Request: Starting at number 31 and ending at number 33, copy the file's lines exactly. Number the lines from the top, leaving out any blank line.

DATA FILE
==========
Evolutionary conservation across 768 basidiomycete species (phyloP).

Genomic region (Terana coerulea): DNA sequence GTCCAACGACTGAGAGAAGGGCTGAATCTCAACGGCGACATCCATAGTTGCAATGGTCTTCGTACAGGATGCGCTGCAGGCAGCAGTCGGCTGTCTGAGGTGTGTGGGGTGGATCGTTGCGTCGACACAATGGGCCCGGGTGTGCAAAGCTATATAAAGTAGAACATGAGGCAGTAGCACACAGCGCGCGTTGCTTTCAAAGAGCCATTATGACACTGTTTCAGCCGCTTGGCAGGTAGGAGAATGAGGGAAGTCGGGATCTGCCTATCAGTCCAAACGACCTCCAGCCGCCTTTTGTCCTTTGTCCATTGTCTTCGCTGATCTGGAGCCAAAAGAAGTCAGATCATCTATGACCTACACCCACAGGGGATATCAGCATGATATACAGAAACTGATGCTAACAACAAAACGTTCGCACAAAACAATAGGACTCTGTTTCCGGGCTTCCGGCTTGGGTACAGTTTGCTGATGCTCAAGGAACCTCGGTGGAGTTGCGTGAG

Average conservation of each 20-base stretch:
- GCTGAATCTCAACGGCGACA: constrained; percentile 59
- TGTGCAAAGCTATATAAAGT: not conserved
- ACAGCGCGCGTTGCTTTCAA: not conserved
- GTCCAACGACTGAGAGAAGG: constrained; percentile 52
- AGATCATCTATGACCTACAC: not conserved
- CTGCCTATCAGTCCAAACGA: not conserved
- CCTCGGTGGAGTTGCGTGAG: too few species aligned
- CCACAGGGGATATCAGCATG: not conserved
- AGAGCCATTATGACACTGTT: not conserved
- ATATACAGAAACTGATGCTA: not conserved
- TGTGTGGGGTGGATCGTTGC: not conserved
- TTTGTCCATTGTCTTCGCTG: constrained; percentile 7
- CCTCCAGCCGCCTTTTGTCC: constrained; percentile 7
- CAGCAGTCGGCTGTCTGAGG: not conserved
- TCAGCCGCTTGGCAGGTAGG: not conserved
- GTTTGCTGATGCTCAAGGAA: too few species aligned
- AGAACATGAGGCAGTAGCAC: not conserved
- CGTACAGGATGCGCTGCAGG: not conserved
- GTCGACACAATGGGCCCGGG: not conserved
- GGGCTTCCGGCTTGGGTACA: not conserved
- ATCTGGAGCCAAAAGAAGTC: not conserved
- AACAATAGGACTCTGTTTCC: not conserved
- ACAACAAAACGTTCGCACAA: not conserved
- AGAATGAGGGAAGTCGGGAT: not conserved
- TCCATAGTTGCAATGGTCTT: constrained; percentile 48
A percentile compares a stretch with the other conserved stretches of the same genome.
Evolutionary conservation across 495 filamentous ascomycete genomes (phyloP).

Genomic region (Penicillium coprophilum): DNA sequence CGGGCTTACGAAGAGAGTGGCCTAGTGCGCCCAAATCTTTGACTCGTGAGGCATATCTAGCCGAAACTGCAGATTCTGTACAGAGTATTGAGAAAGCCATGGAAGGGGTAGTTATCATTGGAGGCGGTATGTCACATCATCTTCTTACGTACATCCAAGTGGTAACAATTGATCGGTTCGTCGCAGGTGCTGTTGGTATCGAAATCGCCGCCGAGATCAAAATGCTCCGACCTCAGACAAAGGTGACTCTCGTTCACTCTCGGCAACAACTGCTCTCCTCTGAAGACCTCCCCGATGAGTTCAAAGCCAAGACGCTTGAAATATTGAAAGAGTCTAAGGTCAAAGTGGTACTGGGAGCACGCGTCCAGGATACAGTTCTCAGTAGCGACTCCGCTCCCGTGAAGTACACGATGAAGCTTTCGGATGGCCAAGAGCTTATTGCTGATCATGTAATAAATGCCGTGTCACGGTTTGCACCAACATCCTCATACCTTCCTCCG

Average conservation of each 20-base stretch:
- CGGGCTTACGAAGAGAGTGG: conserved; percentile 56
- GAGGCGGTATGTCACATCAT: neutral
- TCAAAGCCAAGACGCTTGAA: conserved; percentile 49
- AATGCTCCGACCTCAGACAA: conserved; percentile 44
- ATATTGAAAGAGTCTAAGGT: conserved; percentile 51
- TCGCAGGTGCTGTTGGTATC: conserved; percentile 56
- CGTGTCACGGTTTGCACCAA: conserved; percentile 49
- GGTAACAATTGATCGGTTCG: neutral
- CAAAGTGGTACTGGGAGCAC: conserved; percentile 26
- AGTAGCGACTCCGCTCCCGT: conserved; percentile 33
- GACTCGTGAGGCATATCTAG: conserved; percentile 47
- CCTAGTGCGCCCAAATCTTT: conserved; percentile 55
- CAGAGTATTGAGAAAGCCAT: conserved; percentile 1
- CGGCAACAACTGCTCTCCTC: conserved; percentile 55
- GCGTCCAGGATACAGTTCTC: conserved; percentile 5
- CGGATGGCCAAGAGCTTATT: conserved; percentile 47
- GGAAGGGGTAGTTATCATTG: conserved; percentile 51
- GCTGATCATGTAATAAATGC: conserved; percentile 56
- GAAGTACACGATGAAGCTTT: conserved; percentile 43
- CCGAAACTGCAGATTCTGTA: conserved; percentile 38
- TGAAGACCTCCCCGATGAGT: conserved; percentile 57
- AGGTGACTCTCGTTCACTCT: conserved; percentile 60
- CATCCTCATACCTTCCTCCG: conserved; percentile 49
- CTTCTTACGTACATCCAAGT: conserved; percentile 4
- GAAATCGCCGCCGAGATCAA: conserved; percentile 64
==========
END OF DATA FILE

Genomic region (Penicillium coprophilum): DNA sequence CGGGCTTACGAAGAGAGTGGCCTAGTGCGCCCAAATCTTTGACTCGTGAGGCATATCTAGCCGAAACTGCAGATTCTGTACAGAGTATTGAGAAAGCCATGGAAGGGGTAGTTATCATTGGAGGCGGTATGTCACATCATCTTCTTACGTACATCCAAGTGGTAACAATTGATCGGTTCGTCGCAGGTGCTGTTGGTATCGAAATCGCCGCCGAGATCAAAATGCTCCGACCTCAGACAAAGGTGACTCTCGTTCACTCTCGGCAACAACTGCTCTCCTCTGAAGACCTCCCCGATGAGTTCAAAGCCAAGACGCTTGAAATATTGAAAGAGTCTAAGGTCAAAGTGGTACTGGGAGCACGCGTCCAGGATACAGTTCTCAGTAGCGACTCCGCTCCCGTGAAGTACACGATGAAGCTTTCGGATGGCCAAGAGCTTATTGCTGATCATGTAATAAATGCCGTGTCACGGTTTGCACCAACATCCTCATACCTTCCTCCG

Average conservation of each 20-base stretch:
- CGGGCTTACGAAGAGAGTGG: conserved; percentile 56